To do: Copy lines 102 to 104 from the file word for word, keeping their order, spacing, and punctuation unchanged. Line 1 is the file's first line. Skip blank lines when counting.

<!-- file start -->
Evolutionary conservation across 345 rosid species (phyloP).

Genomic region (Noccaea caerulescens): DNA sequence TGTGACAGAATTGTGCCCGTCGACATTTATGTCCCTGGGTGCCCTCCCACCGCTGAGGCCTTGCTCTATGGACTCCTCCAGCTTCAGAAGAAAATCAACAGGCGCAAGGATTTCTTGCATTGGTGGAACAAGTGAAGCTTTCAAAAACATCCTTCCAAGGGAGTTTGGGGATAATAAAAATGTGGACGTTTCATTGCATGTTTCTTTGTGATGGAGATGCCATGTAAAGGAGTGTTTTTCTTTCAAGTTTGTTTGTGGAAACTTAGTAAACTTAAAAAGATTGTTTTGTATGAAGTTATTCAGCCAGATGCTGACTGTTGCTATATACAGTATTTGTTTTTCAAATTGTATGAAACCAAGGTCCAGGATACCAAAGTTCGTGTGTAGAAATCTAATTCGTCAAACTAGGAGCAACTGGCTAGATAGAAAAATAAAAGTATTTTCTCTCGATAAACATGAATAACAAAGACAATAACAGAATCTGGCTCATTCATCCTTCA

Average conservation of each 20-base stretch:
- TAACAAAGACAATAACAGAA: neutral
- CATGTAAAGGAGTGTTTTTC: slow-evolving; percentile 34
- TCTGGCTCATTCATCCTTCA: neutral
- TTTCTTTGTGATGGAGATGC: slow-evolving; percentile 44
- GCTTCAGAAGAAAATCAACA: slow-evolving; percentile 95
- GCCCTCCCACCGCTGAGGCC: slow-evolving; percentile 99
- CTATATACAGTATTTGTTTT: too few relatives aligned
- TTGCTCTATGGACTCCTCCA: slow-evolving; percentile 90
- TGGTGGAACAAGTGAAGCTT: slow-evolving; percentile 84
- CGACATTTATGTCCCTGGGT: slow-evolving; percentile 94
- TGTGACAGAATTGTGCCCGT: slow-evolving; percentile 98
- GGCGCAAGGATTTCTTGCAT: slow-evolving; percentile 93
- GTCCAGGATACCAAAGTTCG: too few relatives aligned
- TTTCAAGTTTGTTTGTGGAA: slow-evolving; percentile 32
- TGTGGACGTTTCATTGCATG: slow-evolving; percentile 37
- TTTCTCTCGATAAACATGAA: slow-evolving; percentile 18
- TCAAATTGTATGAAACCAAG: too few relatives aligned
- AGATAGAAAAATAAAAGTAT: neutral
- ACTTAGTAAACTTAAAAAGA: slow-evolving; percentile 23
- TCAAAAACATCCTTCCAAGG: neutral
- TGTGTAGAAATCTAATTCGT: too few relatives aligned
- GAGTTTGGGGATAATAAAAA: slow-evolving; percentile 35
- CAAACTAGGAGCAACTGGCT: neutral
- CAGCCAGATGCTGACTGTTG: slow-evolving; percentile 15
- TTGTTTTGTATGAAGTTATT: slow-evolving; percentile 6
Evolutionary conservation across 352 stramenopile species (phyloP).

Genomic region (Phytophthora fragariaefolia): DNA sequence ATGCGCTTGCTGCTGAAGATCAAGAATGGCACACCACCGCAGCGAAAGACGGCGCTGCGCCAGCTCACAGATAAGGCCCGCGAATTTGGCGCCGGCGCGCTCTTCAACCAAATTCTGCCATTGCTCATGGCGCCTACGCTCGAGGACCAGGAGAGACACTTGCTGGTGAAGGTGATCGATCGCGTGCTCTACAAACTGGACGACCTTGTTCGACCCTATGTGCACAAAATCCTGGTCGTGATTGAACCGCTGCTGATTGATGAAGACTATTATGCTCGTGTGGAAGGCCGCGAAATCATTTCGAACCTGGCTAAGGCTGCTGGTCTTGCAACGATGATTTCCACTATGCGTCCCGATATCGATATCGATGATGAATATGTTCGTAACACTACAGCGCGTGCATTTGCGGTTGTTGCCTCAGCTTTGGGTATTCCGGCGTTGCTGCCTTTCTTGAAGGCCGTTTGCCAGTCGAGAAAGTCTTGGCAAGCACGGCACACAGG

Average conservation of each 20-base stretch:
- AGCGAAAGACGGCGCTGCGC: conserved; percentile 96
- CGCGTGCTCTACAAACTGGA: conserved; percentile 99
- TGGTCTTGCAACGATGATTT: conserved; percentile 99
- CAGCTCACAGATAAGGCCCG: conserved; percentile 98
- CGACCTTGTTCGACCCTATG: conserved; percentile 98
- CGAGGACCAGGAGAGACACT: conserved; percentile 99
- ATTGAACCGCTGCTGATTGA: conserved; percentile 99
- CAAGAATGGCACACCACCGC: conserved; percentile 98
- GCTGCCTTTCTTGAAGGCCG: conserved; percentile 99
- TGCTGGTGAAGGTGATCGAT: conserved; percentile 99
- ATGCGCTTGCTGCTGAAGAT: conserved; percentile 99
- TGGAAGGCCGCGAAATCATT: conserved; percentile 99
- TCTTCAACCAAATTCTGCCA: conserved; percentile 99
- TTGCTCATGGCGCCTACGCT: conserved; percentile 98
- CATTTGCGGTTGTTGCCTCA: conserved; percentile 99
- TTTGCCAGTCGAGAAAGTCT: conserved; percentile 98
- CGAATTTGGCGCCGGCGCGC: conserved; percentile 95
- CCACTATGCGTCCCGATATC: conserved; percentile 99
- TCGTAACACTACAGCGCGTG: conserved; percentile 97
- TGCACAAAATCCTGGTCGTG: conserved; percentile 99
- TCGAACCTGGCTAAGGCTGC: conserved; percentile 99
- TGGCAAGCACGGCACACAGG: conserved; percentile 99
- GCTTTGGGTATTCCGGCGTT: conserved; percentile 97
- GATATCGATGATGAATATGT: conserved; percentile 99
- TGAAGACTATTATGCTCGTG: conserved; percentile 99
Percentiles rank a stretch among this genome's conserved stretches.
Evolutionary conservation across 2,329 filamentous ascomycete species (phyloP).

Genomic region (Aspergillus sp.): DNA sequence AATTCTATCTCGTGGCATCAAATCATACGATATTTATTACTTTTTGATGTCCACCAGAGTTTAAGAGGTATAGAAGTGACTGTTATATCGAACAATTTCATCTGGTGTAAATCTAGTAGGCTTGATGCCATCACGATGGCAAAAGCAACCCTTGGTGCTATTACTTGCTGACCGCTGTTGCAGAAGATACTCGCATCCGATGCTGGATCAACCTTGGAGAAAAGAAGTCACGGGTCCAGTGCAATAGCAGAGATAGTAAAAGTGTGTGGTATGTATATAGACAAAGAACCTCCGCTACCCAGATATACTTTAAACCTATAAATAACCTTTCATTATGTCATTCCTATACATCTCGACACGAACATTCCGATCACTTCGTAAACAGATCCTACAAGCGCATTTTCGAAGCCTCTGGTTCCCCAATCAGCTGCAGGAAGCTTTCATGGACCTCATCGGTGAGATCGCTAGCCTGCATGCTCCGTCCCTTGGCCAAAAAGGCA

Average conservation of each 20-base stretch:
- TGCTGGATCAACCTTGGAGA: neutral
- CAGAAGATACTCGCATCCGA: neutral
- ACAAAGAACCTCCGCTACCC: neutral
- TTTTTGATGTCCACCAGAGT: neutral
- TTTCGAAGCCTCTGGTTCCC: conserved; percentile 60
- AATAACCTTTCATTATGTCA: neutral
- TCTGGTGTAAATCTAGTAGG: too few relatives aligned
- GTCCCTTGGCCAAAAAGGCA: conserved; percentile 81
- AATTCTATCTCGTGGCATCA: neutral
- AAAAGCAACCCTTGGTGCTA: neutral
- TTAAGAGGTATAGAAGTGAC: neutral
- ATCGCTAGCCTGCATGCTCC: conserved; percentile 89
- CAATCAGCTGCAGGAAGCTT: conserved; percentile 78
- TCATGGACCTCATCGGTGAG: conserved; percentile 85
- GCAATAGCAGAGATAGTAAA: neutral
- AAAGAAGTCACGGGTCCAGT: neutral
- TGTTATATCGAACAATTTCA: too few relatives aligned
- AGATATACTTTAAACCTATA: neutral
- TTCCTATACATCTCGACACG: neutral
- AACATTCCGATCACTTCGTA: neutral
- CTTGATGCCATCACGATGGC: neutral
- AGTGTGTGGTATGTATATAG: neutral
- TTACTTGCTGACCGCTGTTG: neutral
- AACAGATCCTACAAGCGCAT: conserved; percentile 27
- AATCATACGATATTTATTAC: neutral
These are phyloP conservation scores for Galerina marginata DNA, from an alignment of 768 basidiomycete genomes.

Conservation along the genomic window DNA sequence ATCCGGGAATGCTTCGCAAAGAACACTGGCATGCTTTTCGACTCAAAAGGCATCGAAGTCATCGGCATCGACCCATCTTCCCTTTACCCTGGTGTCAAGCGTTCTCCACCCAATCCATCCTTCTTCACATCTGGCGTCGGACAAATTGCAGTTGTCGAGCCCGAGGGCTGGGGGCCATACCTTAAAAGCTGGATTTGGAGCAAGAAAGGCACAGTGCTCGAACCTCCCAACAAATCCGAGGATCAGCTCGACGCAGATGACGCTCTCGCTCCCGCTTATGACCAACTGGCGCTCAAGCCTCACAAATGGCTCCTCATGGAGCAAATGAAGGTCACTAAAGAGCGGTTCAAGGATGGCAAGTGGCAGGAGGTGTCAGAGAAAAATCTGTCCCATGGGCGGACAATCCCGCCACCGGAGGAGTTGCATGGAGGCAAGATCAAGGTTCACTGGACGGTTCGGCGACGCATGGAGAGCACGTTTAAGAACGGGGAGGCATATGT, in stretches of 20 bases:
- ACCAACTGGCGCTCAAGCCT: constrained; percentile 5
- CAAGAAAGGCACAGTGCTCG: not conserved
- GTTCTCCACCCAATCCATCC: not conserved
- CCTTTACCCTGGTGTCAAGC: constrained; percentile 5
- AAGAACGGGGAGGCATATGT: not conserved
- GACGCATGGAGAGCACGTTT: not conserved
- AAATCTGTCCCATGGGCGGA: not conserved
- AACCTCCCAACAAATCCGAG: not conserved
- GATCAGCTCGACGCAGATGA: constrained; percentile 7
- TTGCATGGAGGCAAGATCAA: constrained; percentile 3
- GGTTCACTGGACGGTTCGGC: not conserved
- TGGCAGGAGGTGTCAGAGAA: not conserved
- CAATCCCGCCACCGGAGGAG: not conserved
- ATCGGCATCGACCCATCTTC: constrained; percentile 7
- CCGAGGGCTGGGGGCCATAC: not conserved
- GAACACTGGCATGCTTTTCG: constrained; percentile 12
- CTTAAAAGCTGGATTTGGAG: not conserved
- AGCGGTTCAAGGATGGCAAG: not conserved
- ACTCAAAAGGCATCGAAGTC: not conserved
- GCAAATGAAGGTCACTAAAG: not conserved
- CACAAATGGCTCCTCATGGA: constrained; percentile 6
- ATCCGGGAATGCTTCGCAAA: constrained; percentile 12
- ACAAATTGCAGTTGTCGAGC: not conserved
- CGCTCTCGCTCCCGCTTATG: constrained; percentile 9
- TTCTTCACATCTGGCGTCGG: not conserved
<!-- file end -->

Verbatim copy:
- CCGAGGGCTGGGGGCCATAC: not conserved
- GAACACTGGCATGCTTTTCG: constrained; percentile 12
- CTTAAAAGCTGGATTTGGAG: not conserved